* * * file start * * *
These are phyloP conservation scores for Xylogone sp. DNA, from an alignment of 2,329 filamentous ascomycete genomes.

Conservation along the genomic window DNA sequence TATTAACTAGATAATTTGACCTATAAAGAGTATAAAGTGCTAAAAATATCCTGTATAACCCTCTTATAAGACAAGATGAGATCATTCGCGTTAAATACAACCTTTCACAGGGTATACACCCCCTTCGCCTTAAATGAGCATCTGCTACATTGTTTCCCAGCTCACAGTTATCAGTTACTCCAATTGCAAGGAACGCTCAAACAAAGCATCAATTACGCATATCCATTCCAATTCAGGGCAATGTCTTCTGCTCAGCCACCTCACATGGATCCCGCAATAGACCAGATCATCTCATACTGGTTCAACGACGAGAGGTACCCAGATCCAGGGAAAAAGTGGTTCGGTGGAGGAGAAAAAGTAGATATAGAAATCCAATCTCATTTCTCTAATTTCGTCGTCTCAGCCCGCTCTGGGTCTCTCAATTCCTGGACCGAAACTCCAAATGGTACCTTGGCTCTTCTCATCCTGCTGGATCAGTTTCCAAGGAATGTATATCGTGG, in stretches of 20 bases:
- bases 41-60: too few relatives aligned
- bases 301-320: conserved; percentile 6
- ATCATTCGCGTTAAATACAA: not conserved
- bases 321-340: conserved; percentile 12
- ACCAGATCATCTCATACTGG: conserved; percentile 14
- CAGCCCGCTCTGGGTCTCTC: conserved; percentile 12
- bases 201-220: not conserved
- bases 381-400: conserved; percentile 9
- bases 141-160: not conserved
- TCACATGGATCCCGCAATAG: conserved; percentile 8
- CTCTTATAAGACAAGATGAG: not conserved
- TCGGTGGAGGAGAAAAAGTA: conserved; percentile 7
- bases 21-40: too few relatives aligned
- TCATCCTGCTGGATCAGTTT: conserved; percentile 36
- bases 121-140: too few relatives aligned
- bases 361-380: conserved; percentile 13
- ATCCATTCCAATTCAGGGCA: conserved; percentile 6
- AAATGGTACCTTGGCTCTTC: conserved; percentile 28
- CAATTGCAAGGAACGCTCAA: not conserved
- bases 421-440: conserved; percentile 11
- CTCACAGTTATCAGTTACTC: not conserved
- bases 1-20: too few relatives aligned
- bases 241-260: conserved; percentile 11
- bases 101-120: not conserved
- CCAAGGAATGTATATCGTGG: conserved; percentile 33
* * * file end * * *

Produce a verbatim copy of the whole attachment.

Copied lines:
These are phyloP conservation scores for Xylogone sp. DNA, from an alignment of 2,329 filamentous ascomycete genomes.

Conservation along the genomic window DNA sequence TATTAACTAGATAATTTGACCTATAAAGAGTATAAAGTGCTAAAAATATCCTGTATAACCCTCTTATAAGACAAGATGAGATCATTCGCGTTAAATACAACCTTTCACAGGGTATACACCCCCTTCGCCTTAAATGAGCATCTGCTACATTGTTTCCCAGCTCACAGTTATCAGTTACTCCAATTGCAAGGAACGCTCAAACAAAGCATCAATTACGCATATCCATTCCAATTCAGGGCAATGTCTTCTGCTCAGCCACCTCACATGGATCCCGCAATAGACCAGATCATCTCATACTGGTTCAACGACGAGAGGTACCCAGATCCAGGGAAAAAGTGGTTCGGTGGAGGAGAAAAAGTAGATATAGAAATCCAATCTCATTTCTCTAATTTCGTCGTCTCAGCCCGCTCTGGGTCTCTCAATTCCTGGACCGAAACTCCAAATGGTACCTTGGCTCTTCTCATCCTGCTGGATCAGTTTCCAAGGAATGTATATCGTGG, in stretches of 20 bases:
- bases 41-60: too few relatives aligned
- bases 301-320: conserved; percentile 6
- ATCATTCGCGTTAAATACAA: not conserved
- bases 321-340: conserved; percentile 12
- ACCAGATCATCTCATACTGG: conserved; percentile 14
- CAGCCCGCTCTGGGTCTCTC: conserved; percentile 12
- bases 201-220: not conserved
- bases 381-400: conserved; percentile 9
- bases 141-160: not conserved
- TCACATGGATCCCGCAATAG: conserved; percentile 8
- CTCTTATAAGACAAGATGAG: not conserved
- TCGGTGGAGGAGAAAAAGTA: conserved; percentile 7
- bases 21-40: too few relatives aligned
- TCATCCTGCTGGATCAGTTT: conserved; percentile 36
- bases 121-140: too few relatives aligned
- bases 361-380: conserved; percentile 13
- ATCCATTCCAATTCAGGGCA: conserved; percentile 6
- AAATGGTACCTTGGCTCTTC: conserved; percentile 28
- CAATTGCAAGGAACGCTCAA: not conserved
- bases 421-440: conserved; percentile 11
- CTCACAGTTATCAGTTACTC: not conserved
- bases 1-20: too few relatives aligned
- bases 241-260: conserved; percentile 11
- bases 101-120: not conserved
- CCAAGGAATGTATATCGTGG: conserved; percentile 33